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The Sensory Deception from 47North
June 5, 2008, Skagafjordur, Iceland - A polar bear that swam more than 200 miles in near-freezing waters to reach Iceland was shot on arrival in case it posed a threat to humans. The bear, thought to be the first to reach the country in at least 15 years, was killed. Chief veterinarian Egill Steingrimsson said, "There were around 50 to 60 people watching. The police did not have many options when the bear ran down the hill, approaching the crowd." Polar bears were frequently tamed during the middle ages, but since then no bear has been captured alive in Iceland. Receding North Pole ice is diminishing their hunting and mating grounds and jeopardizing their survival.
What if?
What if people could experience the struggles of endangered animals? Do you think it would alter their perspective? Could it change their politics?
A newspaper article in 2008
Epoch terms
Ransom Stephens novelist, science writer, physicist
Sensory Saturation
The idea for The Sensory Deception came from a newspaper article years ago...
Neuroscience experiments demonstrate that Virtual Reality alters people's feelings, even their politics. But how can a person experience the world of an animal? The concept of sensory saturation comes from something we've all experienced: panic. When you're in an emergency situation, your awareness focuses on right now; no more than a second ahead or behind. If we could keep the here and now but remove the panic, you'd find yourself in the state of mind of intelligent nonlinguistic animals. Mammals and birds make decisions based on past experience, but they don't have the processing power to contemplate or reflect on those experiences. Sensory saturation is a threshold beyond which the brain is so overwhelmed by sensory data that it switches gears from reflective thinking to the immediate process-and-response that animals experience.
"The Sensory Deception provides an insider's look at the world of the mind, video games, and venture capital, all wrapped up in a seductive, breathtaking tale of all-too-human folly. Stephens' characters are brilliant and real and fated to make sensational, dangerous errors, all on the path to realizing the larger truth of their real humanity. I wish I could go back and read it all over again--right now." -David Corbett, award-winning author of The Art of Character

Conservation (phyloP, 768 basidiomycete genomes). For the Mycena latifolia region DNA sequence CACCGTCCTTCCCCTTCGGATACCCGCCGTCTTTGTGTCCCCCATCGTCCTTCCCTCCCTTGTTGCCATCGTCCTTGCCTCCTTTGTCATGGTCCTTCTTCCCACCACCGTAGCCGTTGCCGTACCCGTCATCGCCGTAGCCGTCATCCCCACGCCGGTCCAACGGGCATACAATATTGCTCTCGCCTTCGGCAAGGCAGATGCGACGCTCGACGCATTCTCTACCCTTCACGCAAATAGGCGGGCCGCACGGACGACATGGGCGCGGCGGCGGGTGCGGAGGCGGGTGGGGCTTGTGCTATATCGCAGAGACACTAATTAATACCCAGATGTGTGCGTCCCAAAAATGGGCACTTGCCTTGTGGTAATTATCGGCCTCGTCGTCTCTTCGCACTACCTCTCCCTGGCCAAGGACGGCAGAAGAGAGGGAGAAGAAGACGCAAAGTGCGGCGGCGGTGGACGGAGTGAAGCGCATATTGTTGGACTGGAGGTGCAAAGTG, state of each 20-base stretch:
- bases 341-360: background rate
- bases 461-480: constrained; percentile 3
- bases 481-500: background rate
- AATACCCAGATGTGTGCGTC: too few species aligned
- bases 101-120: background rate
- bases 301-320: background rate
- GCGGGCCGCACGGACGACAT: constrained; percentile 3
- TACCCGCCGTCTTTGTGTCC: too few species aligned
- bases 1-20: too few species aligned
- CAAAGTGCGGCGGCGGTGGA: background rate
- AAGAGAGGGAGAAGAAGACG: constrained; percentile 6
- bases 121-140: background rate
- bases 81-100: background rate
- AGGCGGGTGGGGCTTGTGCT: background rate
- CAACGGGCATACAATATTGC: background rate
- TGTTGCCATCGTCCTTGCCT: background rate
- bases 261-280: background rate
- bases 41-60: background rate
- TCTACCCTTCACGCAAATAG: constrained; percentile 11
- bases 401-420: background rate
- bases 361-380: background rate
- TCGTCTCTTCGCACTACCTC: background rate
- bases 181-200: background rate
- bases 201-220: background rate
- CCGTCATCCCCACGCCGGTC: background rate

What about the killer app, the ultimate nature experience? I've always loved Herman Melville and Jules Verne. Ahh, but the rub, what would you have to go through to develop the technology? To record all that experiential data, you'd need to attach sensors to a big bull sperm whale. . .
Characters
Who's your favorite villain? Heath Ledger's Joker. But he's a little too black-and-white. We should understand what drives a good villain. To get that texture, I based Chopper Vittori, at least partially, on the 10-year-old version of myself: a migraine-tortured loner with disdain for humanity and delusions of grandeur. (Yes, I still get migraines. No, I no longer disdain humanity. Delusions? You judge, I'll deny.) The leader, Farley Rutherford, is a combination of the great Canadian naturalist, Farley Mowat and the finest leader I ever worked for, Paul Grannis who led the D-Zero experiment at Fermilab. The venture capitalist, Gloria Baradaran, is a classic Silicon Valley VC. She believes that capital can solve all problems and that the market unleashed can be the ultimate force for good--which is to say, she’s a bit naïve. Fortunately, her father is not. Finally, the techno-genius electrical engineer Ringo Hayes. Complete with caffeine addiction, hobbies that other people think are weird, and a deep affection for how things work, Ringo is the uber-geek every startup requires for success.
The blurb